27. Security Attacks • System calls • try illegal system calls or legal system calls with illegal parameters • Breaking login process • start logging in and then reboot or break halfway • Memory information • many systems do not erase the space before allocation • Bad login program • write a login program that records other users authentication

  28. Security Flaws • Examples • Unix utility lpr: has an option to remove the file after it has been printed. In early versions it was possible for anyone to use lpr to print, and then have the system remove, the password file • link the core file to password file and force a core dump of SETUID program • mkdir foo

  29. Security Threats • Bacteria • program that consumes system resources by replicating itself • Logic Bomb • logic embedded in a program that checks for a certain set of conditions to be present on the system. When these conditions are met, it executes some function resulting in unauthorised actions • Trapdoor • Secret undocumented entry point into a program, used to grant access without normal methods of authentication

  30. Security Threats (ctd) • Trojan Horse • secret undocumented routine embedded within a useful program. Execution of the program results in execution of the secret routine • Virus • Code embedded within a program that causes of itself to be inserted in one or more other programs, and performs unwanted functions • Worm • program that can replicate itself and send a copies across network connections

  31. Windows NT Security • Access Control Scheme • governed by two entities • an access token is associated with each process • a security descriptor is associated with each object for which inter-process access is possible • Users log on to an NT system by name/password scheme authentication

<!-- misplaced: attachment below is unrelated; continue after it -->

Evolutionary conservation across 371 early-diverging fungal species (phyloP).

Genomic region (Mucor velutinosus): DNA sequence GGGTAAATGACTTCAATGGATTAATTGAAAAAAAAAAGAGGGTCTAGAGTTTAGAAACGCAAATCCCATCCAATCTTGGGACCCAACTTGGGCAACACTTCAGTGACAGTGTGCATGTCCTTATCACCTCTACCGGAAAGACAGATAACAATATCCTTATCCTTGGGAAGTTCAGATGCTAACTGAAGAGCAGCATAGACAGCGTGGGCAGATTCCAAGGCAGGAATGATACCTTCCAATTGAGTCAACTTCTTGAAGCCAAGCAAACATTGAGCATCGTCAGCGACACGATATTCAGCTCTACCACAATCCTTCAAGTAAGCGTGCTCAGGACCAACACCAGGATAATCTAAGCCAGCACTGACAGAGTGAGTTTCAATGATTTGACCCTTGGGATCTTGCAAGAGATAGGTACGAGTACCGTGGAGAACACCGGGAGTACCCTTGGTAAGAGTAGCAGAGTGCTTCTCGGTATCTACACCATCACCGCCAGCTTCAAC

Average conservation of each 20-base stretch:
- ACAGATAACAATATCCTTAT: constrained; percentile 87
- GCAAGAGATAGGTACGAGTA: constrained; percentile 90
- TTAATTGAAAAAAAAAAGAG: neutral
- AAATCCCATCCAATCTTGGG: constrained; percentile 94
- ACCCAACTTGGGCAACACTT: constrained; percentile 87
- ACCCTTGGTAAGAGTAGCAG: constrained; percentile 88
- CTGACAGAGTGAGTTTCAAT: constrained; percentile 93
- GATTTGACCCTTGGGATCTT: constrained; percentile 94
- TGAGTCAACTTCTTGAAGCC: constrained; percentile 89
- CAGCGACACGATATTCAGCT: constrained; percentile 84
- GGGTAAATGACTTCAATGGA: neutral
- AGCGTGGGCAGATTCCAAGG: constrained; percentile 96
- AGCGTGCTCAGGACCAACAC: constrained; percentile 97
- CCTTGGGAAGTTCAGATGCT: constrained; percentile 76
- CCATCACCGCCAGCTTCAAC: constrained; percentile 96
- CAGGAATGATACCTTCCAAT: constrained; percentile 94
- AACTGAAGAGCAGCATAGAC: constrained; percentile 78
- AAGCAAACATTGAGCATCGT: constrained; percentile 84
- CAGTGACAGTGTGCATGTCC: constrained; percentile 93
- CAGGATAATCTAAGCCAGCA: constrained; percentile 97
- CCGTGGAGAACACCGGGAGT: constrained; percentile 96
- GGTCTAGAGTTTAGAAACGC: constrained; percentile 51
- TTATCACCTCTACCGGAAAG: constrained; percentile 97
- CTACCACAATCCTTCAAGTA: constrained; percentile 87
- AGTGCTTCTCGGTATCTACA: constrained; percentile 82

32. SID Group SIDs Privileges Default Owner Default ACL Access Token • Security ID (SID) • identifies the user uniquely across all the computer system • Group SIDs • list of groups to which the user belongs • Default ACL • initial list of protections applied to the object at its creation

  33. Flags Owner SACL DACL Security Descriptor • Flags • defines the type and contents of a security descriptor • System ACL (SACL) • specifies what kind of operations on the object should generate audit messages • Discretionary ACL (DACL) • Determines which users and groups can access this object for which operations

  34. ACL Header ACE Header Access Mask SID ACE Header Access Mask Access Control List (ACL)

  35. After March break.. % File: KA.tex % Author: Eleni Mangina <elenim@roach.dai.ed.ac.uk> % Created: Thu May 28 1998 \documentclass[a4paper,12pt]{article} \usepackage[dvips]{graphics} \usepackage{epsfig} % Use \includegraphics{*.eps} for pictures % Enlarge printing area a bit: \setlength{\textwidth}{16cm} \setlength{\oddsidemargin}{0cm} \setlength{\evensidemargin}{0cm} \setlength{\topmargin}{-0.94cm} \setlength{\textheight}{23cm} \begin{document} \begin{large} \bf Introduction \end{large} \paragraph{} Knowledge-based systems can be connected with the field of \newpage \begin{thebibliography}{XX} \bibitem{lamp} C.P. Yialouris, A.B. Sideridis. ``An Expert system for tomato diseases'', ELSEVIER, 1995. \bibitem{lamp} Chris. G. Panagopoulos. ``Tomato diseases'' Course notes for Phytopathology in Agricultural University of Athens, 1992. \end{thebibliography} \end{document}